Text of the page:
How I Became the Toddler Poet Laureate

It was an unexpected title.

It was an unexpected title. (Photo: Steven Van Loy/Unsplash)

Every Father’s Day I marvel and reflect upon how I acquired that prestigious title.

Truthfully? I didn’t have much competition. I mean, who else would be oblivious to sunrises, sunsets, rippling streams, dancing leaves, and first love, and decide to write 43 poems about toddlers instead? (Toddler poems, for heaven’s sake!)

Still, as a father of three toddlers, a grandfather of a half-dozen, and great-grandfather of a two-year-old (who, admittedly I don’t see often because little Lennox lives in L.A.), I do command a certain expertise. And I’ve had more than a few unforgettable experiences that quickly became poems. Like…


Can’t find it in Miss Manners’ book

But I’ve a hunch

You should leave a very big tip

When you take a toddler to lunch.

Messy battlefield training like that was augmented by  observations of dozens of toddlers I met on book tours with my remarkable late wife, who co-authored  “What to Expect in the Toddler Years.” At the start of her lectures, Arlene cued me in to read a few of my verses with, “If you’re going to have a toddler, you better have a sense of humor.” I often started with a poem inspired by moments when that was exactly what we needed.


Hurricane? Tornado? Violent spouse?

What wrought this havoc in our house?

You want to know what is it?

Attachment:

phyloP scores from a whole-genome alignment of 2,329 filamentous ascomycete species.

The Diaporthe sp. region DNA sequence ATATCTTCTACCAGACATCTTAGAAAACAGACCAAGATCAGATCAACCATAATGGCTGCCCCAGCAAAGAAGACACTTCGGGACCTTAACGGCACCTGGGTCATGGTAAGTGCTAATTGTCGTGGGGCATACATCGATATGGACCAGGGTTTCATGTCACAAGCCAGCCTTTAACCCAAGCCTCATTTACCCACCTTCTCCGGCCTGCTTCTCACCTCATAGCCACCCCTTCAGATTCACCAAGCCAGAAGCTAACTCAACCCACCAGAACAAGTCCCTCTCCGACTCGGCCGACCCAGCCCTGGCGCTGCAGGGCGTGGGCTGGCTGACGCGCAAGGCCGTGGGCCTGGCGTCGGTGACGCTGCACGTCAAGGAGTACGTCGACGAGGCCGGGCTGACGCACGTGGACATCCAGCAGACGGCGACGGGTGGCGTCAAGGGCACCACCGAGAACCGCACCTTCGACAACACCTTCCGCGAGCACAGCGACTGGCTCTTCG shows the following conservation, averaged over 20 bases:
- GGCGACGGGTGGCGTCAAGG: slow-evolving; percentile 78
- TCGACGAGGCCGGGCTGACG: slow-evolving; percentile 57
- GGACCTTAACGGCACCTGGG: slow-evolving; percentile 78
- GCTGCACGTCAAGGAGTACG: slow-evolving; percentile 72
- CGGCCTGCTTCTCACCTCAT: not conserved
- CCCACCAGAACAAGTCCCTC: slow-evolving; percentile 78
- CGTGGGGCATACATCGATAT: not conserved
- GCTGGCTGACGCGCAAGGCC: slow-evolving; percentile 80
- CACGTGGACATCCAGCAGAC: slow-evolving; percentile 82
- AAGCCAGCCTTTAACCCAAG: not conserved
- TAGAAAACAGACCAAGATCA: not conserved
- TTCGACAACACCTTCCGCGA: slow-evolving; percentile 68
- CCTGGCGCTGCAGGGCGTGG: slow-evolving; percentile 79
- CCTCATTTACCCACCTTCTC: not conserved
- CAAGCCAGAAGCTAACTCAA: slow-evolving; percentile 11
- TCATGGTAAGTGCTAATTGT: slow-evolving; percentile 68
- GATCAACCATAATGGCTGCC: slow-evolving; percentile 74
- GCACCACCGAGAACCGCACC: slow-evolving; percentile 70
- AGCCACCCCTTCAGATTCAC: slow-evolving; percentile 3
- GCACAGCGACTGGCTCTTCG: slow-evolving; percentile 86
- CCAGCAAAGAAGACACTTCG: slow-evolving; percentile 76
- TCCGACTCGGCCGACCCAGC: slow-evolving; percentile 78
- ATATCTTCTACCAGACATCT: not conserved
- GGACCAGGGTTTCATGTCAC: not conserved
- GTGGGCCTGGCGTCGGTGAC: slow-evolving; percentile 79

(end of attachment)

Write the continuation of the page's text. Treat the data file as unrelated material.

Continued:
Our grandchildren came to visit.

Led by John Dryden, England has had poet laureates since the 17th century, and they were not only laurel-wreathed and  appointed by the king but salaried as well. I memorized some of their poems in public school—Alfred Lord Tennyson’s, William Wordsworth’s, and, notably, John Masefield’s “Sea Fever.” (“I must go down to the sea again, to the lonely sea and the sky, And all I ask is a tall ship and a star to steer her by.”), For reasons, possibly political, possibly scandalous, Keats and Shelley seemed to escape royal favor.  

In the absence of a king, American Poets Laureate are crowned by our Librarian of Congress. James Billington solicits suggestions from assorted poets (who secretly wish they could name themselves) and critics and then thoughtfully peruses their works. Billington has had considerable experience at the job, having named every PL since 1988.

Some pretty good poets have donned the laurel: Billy Collins, Maya Angelou, Robert Frost among them. Stanley Kunitz and Robert Penn Warren twice. No one, to my knowledge, having suggested me, I brashly decided to create a new category and then ever more brashly nominated myself to fill it.

There is a personal precedent here. When I switched from AOL, another Howard Eisenberg (there seem to be a lot of us) had already acquired the g-mail address I coveted. I trumped him by knighting myself:

In my research on toddlers, I realized it was important to see what, in particular, distinguished them from their counterparts in the animal kingdom: puppies and bunnies, for example. Moms and dads I queried approached unanimity: “Tantrums!” So…


Embarrassed by tantrums

Get this tactic down pat

Stand aloof and exclaim:

Gosh, whose child is that?”

They  remembered, and so do I, moments from our own toddlers’ early childhood years when it was I who threw the tantrum.


Why am I pushing this stroller

Holding my toddler? Looking harried?

I had no idea when I bought it

She’d prefer to be carried.

I don’t know any kings. I don’t know Mr. Billington either. That, I suppose, is why I became a Toddler Poet Laureate. (And, simultaneously, the author of  “Adorable Scoundrels.”)

Howard Eisenberg is an author, journalist, playwright, songwriter, and poet. He does not, however, pretend to be a master of any of them, just a joyful practitioner. How I Became the Toddler Poet Laureate